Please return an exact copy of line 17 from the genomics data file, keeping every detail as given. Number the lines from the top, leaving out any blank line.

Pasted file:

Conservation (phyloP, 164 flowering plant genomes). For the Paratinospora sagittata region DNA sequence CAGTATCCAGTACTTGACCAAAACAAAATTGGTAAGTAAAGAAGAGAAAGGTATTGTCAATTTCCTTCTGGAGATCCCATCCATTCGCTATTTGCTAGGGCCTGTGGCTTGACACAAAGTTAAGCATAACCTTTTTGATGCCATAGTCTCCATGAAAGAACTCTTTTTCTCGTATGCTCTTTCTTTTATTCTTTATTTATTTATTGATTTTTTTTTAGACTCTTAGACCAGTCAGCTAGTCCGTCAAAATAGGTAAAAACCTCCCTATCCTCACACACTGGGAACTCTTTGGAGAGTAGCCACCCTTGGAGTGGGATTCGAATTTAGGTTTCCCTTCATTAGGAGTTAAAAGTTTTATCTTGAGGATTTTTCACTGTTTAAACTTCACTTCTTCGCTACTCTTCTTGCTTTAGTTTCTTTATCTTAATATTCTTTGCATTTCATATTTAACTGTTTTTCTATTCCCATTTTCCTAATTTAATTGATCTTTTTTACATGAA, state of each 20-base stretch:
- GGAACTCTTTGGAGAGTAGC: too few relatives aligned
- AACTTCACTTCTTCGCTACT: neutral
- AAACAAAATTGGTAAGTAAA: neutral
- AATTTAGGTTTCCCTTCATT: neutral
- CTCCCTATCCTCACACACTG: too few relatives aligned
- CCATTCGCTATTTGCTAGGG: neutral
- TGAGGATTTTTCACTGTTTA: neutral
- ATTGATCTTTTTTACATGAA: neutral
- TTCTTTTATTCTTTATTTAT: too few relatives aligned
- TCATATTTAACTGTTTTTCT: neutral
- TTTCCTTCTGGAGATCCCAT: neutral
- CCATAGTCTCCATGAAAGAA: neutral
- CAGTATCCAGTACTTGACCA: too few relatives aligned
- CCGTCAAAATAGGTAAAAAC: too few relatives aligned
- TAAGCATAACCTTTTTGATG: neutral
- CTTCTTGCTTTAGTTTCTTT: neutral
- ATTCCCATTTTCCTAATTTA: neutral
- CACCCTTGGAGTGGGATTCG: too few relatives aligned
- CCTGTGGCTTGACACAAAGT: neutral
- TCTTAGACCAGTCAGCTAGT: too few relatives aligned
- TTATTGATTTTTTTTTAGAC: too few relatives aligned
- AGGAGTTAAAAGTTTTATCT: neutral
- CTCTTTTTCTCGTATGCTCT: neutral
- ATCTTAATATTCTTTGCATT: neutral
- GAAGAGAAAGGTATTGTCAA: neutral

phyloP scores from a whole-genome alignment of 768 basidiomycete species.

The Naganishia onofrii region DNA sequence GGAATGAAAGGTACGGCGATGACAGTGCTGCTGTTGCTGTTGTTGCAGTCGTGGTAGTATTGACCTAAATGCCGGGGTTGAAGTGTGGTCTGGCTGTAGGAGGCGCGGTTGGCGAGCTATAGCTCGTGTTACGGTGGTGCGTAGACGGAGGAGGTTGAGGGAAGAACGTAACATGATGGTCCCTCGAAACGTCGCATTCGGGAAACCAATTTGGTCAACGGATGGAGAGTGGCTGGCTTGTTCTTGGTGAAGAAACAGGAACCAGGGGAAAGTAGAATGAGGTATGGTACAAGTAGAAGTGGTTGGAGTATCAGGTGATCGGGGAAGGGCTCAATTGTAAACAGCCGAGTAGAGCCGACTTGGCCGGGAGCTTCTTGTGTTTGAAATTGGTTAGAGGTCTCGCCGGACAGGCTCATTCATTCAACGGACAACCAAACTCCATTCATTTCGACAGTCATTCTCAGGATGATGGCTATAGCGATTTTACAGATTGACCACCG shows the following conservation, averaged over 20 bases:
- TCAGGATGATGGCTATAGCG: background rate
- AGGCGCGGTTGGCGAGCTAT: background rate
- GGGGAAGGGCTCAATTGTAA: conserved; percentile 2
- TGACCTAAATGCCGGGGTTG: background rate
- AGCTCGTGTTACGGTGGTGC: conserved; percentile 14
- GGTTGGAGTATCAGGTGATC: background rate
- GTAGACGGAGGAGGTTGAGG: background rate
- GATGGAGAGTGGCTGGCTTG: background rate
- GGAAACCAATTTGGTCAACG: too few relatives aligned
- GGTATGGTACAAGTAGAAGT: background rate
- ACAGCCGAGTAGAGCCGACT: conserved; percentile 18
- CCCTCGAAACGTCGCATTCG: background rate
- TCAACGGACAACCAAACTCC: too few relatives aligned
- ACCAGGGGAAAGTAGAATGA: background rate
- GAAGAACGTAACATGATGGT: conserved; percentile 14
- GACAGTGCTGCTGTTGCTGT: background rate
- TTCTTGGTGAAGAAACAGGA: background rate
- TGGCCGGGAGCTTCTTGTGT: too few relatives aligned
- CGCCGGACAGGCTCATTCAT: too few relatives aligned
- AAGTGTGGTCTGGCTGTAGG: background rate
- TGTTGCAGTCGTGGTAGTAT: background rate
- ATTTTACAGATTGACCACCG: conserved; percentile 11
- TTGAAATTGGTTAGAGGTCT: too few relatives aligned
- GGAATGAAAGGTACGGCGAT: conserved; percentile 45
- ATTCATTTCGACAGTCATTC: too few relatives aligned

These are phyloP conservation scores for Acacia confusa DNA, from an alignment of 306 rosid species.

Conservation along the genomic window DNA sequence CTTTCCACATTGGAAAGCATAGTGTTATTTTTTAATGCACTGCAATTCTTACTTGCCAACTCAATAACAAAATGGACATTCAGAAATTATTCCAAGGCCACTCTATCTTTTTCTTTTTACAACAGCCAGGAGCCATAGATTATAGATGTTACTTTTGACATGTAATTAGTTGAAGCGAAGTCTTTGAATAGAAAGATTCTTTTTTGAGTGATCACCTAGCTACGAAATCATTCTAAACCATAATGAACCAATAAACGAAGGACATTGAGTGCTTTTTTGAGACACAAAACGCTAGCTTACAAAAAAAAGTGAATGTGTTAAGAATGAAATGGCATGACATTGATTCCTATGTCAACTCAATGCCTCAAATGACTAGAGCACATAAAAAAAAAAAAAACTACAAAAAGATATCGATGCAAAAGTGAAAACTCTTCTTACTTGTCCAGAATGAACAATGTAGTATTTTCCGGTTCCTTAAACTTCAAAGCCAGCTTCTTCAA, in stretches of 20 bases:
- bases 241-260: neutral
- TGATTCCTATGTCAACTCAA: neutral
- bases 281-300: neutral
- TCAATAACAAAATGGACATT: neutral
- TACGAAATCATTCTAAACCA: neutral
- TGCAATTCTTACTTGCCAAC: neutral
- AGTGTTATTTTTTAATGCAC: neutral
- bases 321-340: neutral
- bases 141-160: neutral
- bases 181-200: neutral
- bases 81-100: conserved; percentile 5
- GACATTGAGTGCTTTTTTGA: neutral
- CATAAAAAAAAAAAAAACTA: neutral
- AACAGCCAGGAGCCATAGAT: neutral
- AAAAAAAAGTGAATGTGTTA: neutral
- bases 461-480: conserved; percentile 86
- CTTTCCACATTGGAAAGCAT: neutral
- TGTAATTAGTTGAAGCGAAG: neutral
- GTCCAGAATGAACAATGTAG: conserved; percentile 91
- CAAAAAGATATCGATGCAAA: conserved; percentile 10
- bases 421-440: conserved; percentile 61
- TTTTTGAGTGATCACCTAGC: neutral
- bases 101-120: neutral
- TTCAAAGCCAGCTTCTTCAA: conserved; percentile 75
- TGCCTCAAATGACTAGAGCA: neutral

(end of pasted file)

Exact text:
- CTTCTTGCTTTAGTTTCTTT: neutral